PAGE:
Erin’s YODA moment
"Do or do not. There is no try."
For you HR people out there, investigate the concept of video interviews. Not conducting interviews on video, but providing candidates a few select questions which they can video (from their smartphones) themselves answering. You can adopt this practice when you are hiring for locations away from the corporate office or industries that have high turnover like retail or hospitality or positions that are consumer facing and significantly impact your brand. A paper application or CV doesn’t give you insight into the uniqueness of each candidate and his or her ability to bring their passion to the work he or she would like to do for you.
Benefit plans. Don’t treat everyone the same. The concept of flex plans was very popular a number of years ago, but they are expensive to administer and my experience is that employees don’t really leverage the options available to them. But these are two extreme ends of the spectrum. Provide two plans. Keep your basic items in place for ease of administration and economies of scale, but customize an “employee with your family” or “empty nest” or “wellness” option. Although it is a very small level of customization, it does a better job of acknowledging that we are providing benefit coverage to individuals and not ID numbers in a spreadsheet.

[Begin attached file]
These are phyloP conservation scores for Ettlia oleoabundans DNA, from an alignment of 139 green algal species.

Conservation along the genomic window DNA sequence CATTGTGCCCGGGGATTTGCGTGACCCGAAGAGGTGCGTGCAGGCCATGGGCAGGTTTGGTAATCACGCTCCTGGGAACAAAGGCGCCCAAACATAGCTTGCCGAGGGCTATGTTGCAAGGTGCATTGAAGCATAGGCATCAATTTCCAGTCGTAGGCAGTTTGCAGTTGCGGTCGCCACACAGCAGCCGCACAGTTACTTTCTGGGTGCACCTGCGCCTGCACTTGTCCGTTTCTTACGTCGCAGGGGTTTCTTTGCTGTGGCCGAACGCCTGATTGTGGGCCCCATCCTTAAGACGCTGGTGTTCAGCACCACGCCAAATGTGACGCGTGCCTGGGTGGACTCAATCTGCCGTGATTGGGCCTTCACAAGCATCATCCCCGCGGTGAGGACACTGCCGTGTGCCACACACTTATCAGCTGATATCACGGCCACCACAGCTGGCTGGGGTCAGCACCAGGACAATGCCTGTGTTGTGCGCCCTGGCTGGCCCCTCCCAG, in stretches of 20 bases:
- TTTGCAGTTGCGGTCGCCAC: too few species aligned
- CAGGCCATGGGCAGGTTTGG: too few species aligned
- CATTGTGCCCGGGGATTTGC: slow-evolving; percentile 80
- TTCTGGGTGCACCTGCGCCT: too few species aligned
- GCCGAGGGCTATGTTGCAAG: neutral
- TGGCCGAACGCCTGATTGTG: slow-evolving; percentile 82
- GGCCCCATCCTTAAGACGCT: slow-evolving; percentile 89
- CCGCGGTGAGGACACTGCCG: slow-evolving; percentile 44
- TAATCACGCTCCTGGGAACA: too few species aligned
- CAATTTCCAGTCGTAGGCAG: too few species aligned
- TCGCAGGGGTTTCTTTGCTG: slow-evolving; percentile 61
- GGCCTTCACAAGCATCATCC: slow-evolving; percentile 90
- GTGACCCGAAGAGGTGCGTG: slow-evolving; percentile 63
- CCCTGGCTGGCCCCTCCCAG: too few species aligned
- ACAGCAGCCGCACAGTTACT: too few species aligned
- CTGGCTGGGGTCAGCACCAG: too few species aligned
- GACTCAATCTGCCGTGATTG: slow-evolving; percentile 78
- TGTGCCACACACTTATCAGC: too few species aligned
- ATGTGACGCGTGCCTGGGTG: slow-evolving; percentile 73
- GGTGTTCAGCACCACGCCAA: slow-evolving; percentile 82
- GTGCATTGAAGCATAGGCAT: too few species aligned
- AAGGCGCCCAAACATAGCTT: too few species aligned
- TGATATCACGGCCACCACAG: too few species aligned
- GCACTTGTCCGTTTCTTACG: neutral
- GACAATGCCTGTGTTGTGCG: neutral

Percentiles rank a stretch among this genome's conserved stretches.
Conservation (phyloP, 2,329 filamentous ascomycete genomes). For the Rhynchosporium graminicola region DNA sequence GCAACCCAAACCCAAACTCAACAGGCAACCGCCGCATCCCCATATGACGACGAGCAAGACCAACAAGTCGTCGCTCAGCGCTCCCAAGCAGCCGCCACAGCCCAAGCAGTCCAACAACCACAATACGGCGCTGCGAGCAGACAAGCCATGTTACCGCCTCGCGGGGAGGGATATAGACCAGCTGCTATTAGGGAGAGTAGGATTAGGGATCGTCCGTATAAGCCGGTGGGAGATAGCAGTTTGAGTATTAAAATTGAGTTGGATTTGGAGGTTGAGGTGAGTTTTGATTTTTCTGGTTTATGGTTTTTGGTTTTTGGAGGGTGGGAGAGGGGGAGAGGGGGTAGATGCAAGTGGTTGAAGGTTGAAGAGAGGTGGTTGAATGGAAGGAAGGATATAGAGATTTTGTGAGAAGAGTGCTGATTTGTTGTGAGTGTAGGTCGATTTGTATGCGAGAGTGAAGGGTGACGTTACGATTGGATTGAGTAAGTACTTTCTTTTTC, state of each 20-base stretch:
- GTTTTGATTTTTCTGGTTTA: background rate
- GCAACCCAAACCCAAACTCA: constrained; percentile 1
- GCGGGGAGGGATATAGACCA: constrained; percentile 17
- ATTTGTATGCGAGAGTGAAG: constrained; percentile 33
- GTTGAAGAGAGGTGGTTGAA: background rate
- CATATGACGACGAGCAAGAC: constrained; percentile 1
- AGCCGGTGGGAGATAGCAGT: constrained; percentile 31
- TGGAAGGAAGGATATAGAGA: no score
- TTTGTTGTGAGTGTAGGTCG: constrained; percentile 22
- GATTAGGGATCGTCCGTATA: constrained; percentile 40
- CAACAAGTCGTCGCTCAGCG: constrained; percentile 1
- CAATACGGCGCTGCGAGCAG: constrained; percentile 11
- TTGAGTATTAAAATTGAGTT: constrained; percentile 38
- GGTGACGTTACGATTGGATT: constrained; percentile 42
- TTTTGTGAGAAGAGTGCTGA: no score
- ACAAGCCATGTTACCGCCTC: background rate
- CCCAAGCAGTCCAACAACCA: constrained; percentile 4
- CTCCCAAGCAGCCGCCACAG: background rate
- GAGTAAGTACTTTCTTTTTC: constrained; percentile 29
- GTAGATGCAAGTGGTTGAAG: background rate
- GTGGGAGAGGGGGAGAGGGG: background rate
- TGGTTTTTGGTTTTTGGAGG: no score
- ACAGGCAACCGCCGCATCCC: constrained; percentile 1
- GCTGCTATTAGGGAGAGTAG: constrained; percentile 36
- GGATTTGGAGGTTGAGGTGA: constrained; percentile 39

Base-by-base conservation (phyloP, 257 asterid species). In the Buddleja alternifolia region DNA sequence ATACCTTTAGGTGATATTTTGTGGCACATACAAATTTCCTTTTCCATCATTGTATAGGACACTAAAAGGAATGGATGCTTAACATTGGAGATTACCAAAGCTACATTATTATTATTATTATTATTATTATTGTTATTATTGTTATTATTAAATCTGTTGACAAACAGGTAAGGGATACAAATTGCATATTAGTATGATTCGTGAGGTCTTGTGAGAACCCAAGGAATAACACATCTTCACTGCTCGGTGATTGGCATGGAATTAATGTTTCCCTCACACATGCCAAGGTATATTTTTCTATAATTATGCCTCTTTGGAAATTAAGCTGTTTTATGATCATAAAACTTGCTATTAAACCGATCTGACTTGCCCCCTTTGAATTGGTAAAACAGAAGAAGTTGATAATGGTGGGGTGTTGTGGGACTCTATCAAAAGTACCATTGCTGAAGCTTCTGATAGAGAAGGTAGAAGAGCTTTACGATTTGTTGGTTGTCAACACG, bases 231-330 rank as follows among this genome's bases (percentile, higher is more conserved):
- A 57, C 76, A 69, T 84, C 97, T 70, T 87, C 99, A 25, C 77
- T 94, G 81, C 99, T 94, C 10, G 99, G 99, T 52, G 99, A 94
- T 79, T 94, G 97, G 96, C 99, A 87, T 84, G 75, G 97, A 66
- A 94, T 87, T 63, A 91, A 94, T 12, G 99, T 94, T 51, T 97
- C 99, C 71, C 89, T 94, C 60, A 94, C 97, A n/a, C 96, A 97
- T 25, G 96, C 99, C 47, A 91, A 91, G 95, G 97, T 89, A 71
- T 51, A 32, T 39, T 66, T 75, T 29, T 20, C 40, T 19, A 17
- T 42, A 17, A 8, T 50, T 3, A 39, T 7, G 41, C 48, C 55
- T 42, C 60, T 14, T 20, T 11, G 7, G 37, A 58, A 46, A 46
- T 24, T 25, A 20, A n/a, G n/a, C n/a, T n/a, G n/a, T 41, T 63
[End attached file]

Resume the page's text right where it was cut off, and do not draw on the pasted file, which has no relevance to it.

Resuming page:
TOUCH positions itself squarely about business, but I believe many of the actions can apply to the enrichment of our everyday interactions outside the four walls of our offices. The book touches on most functional areas within a business. I chose to highlight for you the actions that I felt could transcend all functions but I saw a few things I would immediately put into action in my own (HR) world.
I must admit that I am a little puzzled and truly perplexed about how we keep the human element top of mind as technology advances and becomes more integrated into our lives. It’s almost like it has snuck up on us and we don’t even realize how impersonal some interactions have become. I worry for my profession as we leverage technology to automate and streamline processes. I worry for my parents as they age and get lost in the maze of numbers on a hospital chart and a voice on the other end of the line from TeleHealth. I worry for my son. What does the future hold for him? I would like to leave you with a few thoughts.
“Convenience has become the enemy of meaningful connections and gestures to deepen relationships”.
Do you think we have reached the Tipping Point? If not, how will we know when we get there and what can we do to slowly take those baby steps back from the edge? Like Maffin and Blevis, I don’t think this topic receives the attention it deserves. It’s not sexy and doesn’t sell ad space, but it is a common problem with uncommon implications.